NPR's top stories about business, money, Wall Street, companies and the economy that you can't miss. Subscribe to the Business Story of the Day RSS feed.
Manage episode 304419608 series 2467605
By Christopher Lochhead. Discovered by Player FM and our community — copyright is owned by the publisher, not Player FM, and audio is streamed directly from their servers. Hit the Subscribe button to track updates in Player FM, or paste the feed URL into other podcast apps.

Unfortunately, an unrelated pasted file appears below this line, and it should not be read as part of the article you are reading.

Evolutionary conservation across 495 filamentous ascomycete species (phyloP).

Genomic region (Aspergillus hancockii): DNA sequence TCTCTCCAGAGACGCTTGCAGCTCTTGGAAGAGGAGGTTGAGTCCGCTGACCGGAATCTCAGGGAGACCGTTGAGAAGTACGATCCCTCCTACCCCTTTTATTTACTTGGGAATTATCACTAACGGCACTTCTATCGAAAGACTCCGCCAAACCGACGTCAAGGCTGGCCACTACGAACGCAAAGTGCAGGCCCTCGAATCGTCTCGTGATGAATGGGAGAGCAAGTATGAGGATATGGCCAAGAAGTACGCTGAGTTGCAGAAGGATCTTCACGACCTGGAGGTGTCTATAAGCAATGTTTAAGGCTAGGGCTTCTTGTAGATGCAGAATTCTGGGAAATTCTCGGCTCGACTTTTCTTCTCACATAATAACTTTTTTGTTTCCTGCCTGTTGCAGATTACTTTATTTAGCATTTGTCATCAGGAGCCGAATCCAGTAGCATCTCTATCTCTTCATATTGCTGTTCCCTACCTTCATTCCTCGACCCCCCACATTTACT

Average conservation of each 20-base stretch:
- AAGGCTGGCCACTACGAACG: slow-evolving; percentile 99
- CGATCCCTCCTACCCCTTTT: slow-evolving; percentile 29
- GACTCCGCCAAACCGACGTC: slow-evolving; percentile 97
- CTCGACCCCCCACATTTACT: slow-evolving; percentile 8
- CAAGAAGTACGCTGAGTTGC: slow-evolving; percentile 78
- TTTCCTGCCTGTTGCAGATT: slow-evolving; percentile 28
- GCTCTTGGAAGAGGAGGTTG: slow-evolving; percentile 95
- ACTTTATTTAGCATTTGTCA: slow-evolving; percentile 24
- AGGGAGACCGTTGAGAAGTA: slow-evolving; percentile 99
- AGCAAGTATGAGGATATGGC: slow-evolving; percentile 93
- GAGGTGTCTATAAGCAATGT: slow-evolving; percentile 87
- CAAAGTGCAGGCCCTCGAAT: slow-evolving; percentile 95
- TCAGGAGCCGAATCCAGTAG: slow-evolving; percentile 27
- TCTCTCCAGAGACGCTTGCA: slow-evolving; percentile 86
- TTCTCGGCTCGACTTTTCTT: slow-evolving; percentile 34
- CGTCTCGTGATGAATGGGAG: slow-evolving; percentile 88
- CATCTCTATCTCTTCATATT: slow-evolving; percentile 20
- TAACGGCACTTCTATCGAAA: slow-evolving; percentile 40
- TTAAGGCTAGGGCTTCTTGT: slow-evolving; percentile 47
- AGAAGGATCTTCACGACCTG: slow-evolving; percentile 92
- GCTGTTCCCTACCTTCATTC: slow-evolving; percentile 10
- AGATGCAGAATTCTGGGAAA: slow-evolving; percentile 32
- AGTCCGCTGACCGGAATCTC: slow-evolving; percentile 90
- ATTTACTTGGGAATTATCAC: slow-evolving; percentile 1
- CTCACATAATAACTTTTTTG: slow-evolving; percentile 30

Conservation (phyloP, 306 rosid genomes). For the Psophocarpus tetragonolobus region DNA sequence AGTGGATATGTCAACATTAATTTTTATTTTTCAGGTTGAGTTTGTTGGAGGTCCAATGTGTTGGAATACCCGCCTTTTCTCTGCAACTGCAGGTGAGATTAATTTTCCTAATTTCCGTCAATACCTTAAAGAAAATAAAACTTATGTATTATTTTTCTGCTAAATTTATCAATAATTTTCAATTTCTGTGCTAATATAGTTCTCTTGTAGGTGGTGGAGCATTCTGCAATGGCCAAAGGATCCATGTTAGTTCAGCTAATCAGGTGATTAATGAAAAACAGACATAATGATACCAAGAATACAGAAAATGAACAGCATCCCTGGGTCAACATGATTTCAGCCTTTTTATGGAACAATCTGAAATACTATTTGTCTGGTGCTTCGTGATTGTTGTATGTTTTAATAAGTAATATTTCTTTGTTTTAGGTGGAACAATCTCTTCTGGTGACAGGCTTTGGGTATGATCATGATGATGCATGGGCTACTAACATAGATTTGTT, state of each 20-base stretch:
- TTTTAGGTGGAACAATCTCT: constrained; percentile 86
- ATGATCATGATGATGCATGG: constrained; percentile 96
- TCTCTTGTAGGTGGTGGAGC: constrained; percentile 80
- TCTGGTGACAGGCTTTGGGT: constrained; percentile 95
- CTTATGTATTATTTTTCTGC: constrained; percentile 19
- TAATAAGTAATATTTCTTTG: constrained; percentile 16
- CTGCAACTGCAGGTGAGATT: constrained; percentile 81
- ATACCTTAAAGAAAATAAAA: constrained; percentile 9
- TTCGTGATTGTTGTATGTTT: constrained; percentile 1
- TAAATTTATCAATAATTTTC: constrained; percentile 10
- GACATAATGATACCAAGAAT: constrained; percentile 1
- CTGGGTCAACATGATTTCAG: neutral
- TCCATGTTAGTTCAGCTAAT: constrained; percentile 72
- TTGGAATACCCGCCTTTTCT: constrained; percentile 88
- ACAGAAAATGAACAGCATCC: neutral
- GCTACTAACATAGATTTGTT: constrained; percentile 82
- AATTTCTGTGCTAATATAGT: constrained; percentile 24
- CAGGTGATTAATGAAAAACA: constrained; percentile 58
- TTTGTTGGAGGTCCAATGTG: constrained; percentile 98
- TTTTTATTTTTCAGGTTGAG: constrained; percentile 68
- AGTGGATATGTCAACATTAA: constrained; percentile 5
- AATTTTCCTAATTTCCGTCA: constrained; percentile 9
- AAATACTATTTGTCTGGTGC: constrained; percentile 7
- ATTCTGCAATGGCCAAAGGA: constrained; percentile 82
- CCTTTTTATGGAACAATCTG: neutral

Frederick Nietzsche was one of the most important philosophers of all time. In this episode of Follow Your Different, Dave Jilk and I talk about a new book that fuses Nietzsche and modern entrepreneurship in a fascinating, provocative, and very thought-provoking way. The new book is called Entrepreneur’s Weekly Nietzsche, and Dave co-authored it with Brad Feld (FYD 175). In this dialogue, we go deep on many of the dichotomies we face as company founders and builders. We examine the difference between passion and obsession, and what Nietzsche means by creativity and super abundance. We also talk about how to know you should keep driving forward with your idea or maybe change course. You can also listen to us discuss how founders should evolve their role in the company that they started over time. This is a super-smart, deep-insight bearing conversation about some ideas for company creators with a big-brain, been-there-done-that kind of guy. So fire up your cerebellum and get ready for a fun ride through thinking town! Dave Jilk on Fusing Nietzsche and Entrepreneurship The dialogue starts off with the elephant in the room: why fuse Nietzsche and the world of entrepreneurship? Dave explains that he wasn’t very fond of most business books, in general. For him, most of them contain a few important things, but wrapped around in 200 pages of text. Though reading them is an unavoidable occupational hazard for him and his co-author, Brad Feld. So he and Brad got the idea of writing their own book, containing their thoughts and experiences in entrepreneurship. But they don’t want it to be just another business book. That’s where their attention turned to Nietzsche and his works. “I was reading him (Nietzsche) a little earlier than Brad. When I was reading it, we notice things that apply to entrepreneurship. It was striking though, and of course his languages is very interesting and colorful, right? So we started playing with, “Hey, could we write something”, and we wrote a few of the essays and grabbed a couple of Brad's blog posts and stuck them in his stories to see how that worked and, and it kind of clicked.” – Dave Jilk From there, they managed to get enough content to write an entire book. Nietzsche, Entrepreneurs, and Being a Little Bit Crazy There are some people who referred to Nietzsche as sort of a crazy person. Dave thinks the better word to use is “Wacky”, and that Nietzsche himself revels in that description. As someone studying human nature, he was open to exploring different situations and experiences, which might have gotten him this reputation. Going back to entrepreneurs, Dave thinks that one has to be a little bit crazy and explore the possibility without worrying about looking bad or weird. That is especially true for startups and early stages of most businesses. “Some people would argue that you have to be extremely rational, analytical about this. But we say, to create something truly disruptive, you have to have a vision. You have to have a vision of what the world could be like, after your disruption is successful. What is the world going to be like, with no evidence whatsoever, no particularly good reason to believe that the world will adopt that. You have to have to be, as you say, a little bit crazy.” – Dave Jilk Being Brave and Different When asked if Nietzsche had been very courageous because he was challenging the preconceived norms despite the pushbacks, Dave agreed to some degree. For him, Nietzsche was more like someone who bravely dives headfirst into something before worrying about the consequences to his reputation and the like. “Nietzsche’s essential project was to transform the moral tradition of Europe. It's a moral tradition that that went back, at least, two millennia, and possibly longer. He was trying to dis to disrupt that, to change it to, and to explore what it would be like when it did change. And the that exploration is, was frightening to him.